Wheel | Wikipedia audio article
Wheel | Wikipedia audio article


In its primitive form, a wheel is a circular
block of a hard and durable material at whose center has been bored a circular hole through
which is placed an axle bearing about which the wheel rotates when a moment is applied
by gravity or torque to the wheel about its axis, thereby making together one of the six
simple machines. When placed vertically under a load-bearing
platform or case, the wheel turning on the horizontal axle makes it possible to transport
heavy loads; when placed horizontally, the wheel turning on its vertical axle makes it
possible to control the spinning motion used to shape materials (e.g. a potter’s wheel);
when mounted on a column connected to a rudder or a chassis mounted on other wheels, one
can control the direction of a vessel or vehicle (e.g. a ship’s wheel or steering wheel); when
connected to a crank or engine, a wheel can store, release, or transmit energy (e.g. the
flywheel).==Etymology==
The English word wheel comes from the Old English word hweol, hweogol, from Proto-Germanic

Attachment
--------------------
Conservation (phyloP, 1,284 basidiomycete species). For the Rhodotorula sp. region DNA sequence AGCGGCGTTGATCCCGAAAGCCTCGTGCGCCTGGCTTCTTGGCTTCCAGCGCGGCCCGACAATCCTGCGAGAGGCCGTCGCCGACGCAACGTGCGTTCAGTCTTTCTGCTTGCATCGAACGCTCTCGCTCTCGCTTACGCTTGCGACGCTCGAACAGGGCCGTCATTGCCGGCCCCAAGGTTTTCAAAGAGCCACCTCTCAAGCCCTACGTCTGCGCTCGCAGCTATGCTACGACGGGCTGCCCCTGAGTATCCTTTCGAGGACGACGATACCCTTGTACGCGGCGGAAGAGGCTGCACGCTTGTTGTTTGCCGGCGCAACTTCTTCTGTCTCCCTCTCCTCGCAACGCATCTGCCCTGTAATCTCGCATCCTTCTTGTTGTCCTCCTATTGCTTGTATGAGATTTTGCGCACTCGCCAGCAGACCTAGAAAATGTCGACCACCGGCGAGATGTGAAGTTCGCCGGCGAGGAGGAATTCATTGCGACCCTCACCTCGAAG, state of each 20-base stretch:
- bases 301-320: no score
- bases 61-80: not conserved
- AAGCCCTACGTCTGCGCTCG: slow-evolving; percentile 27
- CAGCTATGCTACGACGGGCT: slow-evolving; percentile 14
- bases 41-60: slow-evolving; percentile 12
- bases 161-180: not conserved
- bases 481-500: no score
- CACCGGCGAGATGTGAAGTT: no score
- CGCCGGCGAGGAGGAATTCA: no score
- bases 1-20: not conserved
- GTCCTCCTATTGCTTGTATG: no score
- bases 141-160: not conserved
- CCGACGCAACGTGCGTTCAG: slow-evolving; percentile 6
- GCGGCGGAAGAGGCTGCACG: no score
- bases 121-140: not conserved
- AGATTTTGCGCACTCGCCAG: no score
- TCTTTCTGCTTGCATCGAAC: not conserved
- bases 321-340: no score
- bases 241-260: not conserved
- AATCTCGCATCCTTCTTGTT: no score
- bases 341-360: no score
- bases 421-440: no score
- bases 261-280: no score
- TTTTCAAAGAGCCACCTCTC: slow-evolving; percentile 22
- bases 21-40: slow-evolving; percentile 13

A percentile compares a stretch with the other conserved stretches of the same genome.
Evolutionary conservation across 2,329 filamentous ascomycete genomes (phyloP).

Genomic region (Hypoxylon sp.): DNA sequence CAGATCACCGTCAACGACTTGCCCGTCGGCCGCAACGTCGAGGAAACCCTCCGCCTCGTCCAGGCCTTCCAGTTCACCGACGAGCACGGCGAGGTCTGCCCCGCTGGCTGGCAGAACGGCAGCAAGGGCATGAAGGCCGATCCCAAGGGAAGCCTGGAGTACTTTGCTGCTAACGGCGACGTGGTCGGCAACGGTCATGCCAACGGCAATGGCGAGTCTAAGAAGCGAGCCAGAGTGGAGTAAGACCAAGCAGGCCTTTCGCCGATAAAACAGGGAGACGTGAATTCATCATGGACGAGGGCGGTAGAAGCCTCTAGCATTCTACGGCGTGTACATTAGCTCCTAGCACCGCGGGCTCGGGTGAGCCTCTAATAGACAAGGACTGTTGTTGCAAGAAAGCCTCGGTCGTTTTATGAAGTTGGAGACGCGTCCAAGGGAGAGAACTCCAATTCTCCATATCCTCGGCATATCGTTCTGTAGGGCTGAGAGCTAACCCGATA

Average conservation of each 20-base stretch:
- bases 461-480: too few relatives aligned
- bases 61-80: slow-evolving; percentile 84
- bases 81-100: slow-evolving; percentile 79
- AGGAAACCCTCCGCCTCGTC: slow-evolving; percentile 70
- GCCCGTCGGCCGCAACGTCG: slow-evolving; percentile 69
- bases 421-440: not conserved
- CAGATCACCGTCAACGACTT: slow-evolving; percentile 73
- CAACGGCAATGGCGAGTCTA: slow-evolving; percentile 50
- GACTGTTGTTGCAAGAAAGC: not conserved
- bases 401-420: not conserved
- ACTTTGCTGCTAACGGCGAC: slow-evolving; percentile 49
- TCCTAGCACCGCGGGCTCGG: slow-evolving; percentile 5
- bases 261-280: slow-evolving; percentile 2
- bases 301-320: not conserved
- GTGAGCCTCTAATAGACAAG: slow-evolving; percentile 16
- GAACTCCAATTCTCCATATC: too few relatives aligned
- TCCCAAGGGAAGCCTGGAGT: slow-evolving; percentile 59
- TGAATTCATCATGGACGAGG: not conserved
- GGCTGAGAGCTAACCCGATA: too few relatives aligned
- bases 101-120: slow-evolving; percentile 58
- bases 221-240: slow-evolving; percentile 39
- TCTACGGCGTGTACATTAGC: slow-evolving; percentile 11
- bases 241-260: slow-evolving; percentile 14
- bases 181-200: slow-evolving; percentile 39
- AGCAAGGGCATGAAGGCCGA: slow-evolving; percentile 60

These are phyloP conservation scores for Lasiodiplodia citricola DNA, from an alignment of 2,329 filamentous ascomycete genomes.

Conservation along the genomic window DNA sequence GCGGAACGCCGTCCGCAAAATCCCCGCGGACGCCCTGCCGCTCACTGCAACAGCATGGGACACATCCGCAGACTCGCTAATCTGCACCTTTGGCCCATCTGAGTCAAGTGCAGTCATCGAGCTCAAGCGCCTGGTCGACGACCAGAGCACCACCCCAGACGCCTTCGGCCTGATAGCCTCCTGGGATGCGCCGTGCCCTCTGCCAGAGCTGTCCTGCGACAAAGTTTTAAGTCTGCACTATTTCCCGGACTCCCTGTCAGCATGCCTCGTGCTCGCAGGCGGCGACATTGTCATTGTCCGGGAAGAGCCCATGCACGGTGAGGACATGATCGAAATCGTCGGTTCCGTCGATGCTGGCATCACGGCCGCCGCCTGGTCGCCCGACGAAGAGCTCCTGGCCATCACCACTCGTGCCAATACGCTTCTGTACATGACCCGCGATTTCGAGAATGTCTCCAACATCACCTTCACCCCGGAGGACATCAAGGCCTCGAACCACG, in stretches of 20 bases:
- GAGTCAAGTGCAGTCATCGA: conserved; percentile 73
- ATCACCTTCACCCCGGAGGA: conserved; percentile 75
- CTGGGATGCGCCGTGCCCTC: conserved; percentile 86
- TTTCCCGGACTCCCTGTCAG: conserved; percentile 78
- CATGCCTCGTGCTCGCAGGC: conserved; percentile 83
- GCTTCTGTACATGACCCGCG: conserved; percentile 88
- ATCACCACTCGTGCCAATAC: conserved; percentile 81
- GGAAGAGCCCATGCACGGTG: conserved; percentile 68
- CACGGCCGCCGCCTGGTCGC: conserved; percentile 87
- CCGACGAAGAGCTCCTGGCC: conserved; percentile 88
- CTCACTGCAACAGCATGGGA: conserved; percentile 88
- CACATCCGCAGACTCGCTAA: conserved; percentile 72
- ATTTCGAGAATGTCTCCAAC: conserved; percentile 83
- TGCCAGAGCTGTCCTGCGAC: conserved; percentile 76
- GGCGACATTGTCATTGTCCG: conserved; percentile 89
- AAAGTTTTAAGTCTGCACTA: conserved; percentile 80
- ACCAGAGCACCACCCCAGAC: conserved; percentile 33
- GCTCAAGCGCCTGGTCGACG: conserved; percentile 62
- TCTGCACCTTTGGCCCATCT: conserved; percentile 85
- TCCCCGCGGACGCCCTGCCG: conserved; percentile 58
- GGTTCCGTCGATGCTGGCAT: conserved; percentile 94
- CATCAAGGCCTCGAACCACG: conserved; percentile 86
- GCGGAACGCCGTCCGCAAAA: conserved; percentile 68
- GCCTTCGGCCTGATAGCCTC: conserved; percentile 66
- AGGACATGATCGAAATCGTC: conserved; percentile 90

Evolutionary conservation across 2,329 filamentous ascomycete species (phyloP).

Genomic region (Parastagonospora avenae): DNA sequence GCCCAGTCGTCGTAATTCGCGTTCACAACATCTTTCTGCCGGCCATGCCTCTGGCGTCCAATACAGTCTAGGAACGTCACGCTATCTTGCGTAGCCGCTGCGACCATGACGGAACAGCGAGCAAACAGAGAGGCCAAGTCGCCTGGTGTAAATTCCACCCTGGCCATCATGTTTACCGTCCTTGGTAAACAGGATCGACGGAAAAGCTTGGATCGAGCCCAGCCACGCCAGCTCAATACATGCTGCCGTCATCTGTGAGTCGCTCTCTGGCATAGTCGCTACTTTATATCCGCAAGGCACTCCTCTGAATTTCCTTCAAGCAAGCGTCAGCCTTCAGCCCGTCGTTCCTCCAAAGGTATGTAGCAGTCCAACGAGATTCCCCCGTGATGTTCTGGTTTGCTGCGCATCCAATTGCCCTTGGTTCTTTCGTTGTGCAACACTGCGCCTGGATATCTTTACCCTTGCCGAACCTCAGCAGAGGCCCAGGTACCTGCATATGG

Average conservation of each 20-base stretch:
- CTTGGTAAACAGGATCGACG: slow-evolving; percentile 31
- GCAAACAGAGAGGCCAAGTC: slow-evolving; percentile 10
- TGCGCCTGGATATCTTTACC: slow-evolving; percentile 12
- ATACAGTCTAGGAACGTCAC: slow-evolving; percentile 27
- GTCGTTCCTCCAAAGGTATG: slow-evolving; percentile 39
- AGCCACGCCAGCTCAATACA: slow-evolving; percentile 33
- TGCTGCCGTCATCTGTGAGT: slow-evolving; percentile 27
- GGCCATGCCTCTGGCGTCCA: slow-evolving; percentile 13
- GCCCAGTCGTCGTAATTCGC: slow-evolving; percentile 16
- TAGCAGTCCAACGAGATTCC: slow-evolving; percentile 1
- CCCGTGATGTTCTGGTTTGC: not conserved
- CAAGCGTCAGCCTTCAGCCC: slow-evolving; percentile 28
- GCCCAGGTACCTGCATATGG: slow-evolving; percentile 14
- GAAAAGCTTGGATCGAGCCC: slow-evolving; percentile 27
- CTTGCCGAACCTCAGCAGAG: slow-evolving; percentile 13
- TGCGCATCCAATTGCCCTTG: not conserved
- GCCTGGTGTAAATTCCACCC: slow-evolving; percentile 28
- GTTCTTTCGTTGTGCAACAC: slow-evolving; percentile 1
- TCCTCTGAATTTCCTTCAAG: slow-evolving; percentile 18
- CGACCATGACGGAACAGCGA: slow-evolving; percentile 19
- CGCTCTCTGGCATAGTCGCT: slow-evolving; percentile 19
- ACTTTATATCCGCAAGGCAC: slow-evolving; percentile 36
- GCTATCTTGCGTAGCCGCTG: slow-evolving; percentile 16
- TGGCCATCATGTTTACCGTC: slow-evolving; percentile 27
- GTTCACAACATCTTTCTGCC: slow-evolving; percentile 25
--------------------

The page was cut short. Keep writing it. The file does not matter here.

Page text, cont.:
*hwehwlan, *hwegwlan, from Proto-Indo-European *kwekwlo-, an extended form of the root *kwel-
“to revolve, move around”. Cognates within Indo-European include Icelandic
hjól “wheel, tyre”, Greek κύκλος kúklos, and Sanskrit chakra, the latter two both meaning
“circle” or “wheel”.==History==
The invention of the solid wooden disk wheel falls into the late Neolithic, and may be
seen in conjunction with other technological advances that gave rise to the early Bronze
Age. This implies the passage of several wheel-less
millennia even after the invention of agriculture and of pottery, during the Aceramic Neolithic. 4500–3300 BCE (Copper Age): invention of
the potter’s wheel; earliest solid wooden wheels (disks with a hole for the axle); earliest
wheeled vehicles; domestication of the horse 3300–2200 BCE (Early Bronze Age)
2200–1550 BCE (Middle Bronze Age): invention of the spoked wheel and the chariot
The Halaf culture of 6500–5100 BCE is sometimes credited with the earliest depiction of a
wheeled vehicle, but this is doubtful as there is no evidence of Halafians using either wheeled
vehicles or even pottery wheels. Precursors of wheels, known as “tournettes”
or “slow wheels”, were known in the Middle East by the 5th millennium BCE. One of the earliest examples was discovered
at Tepe Pardis, Iran, and dated to 5200–4700 BCE. These were made of stone or clay and secured
to the ground with a peg in the center, but required significant effort to turn. True potter’s wheels, which are freely-spinning